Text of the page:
Distinguished Lecturers
Sarah Barringer Gordon

Sarah Barringer Gordon

The Arlin M. Adams Professor of Constitutional Law and a professor of history at the University of Pennsylvania, Sarah Barringer Gordon teaches and writes on American religious and constitutional history. She is the author of The Mormon Question: Polygamy and Constitutional Conflict in Nineteenth-Century America (2002) and The Spirit of the Law: Religious Voices and the Constitution in Modern America (2010). She is currently at work on a book entitled "Freedom's Holy Light: Disestablishment in America, 1776-1876." She is particularly interested in the legal history of religion and religious peoples in America, with a special focus on the relationship of politics and law to belief and practice in American life. In the most religiously diverse country on earth, freedom of religion has been central, and controversial, across American history.

OAH Lectures by Sarah Barringer Gordon

This lecture studies the political and religious climate in the build-up to disestablishment in Virginia in 1785. It argues that religious groups were crucial to the debate, and to the ways that religious freedom was interpreted in Virginia and the United States, especially but not only before the Civil War.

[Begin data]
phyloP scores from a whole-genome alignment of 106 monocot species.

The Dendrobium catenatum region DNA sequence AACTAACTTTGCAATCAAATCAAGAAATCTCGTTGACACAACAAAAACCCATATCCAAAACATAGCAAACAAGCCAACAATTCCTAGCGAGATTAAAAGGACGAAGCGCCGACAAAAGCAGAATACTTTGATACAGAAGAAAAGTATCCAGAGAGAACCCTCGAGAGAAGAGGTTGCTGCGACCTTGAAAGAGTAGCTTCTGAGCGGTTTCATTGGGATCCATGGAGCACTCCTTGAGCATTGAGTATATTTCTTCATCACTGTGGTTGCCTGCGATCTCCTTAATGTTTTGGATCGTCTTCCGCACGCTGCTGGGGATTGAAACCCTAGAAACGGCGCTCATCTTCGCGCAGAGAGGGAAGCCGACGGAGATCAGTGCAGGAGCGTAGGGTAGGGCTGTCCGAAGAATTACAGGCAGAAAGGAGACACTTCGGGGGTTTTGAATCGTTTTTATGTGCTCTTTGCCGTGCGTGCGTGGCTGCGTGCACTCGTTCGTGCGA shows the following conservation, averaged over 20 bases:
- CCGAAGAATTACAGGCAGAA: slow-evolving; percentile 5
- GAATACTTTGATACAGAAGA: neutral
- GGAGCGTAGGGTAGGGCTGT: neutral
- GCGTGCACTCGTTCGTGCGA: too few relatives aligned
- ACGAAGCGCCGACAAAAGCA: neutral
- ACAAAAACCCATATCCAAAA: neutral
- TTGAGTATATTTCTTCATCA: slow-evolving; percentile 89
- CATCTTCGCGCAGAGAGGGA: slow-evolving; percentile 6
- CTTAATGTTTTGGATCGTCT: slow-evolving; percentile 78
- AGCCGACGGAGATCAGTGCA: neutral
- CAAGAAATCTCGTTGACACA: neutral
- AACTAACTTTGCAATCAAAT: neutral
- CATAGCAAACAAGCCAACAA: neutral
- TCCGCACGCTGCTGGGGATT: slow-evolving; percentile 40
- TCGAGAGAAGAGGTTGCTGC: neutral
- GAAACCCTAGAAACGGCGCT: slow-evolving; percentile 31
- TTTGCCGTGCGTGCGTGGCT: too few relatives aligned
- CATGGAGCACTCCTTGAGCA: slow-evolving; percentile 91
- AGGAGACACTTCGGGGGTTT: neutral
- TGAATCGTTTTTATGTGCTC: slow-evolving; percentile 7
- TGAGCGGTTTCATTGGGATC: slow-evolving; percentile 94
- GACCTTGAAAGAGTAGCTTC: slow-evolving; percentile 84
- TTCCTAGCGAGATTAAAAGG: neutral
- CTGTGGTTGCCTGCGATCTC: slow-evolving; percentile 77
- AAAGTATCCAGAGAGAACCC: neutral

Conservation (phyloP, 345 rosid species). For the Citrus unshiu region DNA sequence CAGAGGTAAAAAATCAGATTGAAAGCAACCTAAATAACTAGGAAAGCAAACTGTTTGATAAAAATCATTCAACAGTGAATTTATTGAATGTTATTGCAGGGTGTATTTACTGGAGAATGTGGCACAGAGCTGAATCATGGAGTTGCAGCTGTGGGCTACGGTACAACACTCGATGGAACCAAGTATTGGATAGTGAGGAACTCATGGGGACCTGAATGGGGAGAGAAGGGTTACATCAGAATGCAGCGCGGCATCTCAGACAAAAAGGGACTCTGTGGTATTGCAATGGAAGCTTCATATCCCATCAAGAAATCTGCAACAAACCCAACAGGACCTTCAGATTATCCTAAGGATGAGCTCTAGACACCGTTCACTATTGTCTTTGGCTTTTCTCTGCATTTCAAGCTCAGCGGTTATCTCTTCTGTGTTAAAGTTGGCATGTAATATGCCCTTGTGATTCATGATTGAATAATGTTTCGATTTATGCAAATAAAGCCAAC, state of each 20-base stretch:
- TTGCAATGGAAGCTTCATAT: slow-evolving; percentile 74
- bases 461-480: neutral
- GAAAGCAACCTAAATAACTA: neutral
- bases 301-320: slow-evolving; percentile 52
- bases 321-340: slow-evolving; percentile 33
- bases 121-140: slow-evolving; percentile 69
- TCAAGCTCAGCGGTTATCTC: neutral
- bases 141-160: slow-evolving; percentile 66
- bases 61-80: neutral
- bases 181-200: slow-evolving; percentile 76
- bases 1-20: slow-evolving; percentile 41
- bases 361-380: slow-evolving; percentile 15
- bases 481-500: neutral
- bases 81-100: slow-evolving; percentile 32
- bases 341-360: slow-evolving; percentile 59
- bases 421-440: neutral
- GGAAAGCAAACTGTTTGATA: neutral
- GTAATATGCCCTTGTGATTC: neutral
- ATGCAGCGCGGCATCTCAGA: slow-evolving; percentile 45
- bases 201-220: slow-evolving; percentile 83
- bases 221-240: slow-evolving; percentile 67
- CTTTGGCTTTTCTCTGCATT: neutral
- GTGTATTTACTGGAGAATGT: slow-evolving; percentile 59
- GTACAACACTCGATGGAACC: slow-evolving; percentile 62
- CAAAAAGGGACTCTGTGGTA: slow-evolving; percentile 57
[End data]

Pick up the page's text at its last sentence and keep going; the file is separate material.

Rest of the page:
This lecture discusses the ways that prayer in public spaces (schools, legislatures, city councils, and even sports stadiums) became such a fraught issue after World War II. Debates over the legality of public prayer continues to the present day, dividing Americans so deeply that cases involving prayer have become among the most controversial decisions in all of Supreme Court history.

This lecture traces the creation of two corporations in 1796, the first formed and controlled by African Americans. Both were churches in Philadelphia. Thereafter, the law of corporations blended with the growth and stature of African American religious institutions. Using legal conflict and caselaw to piece together the assertion of independence and eventually the formation of a new denomination (the AME Church), this lecture documents the use of law as a central tool for institution building by early national black religious leaders.

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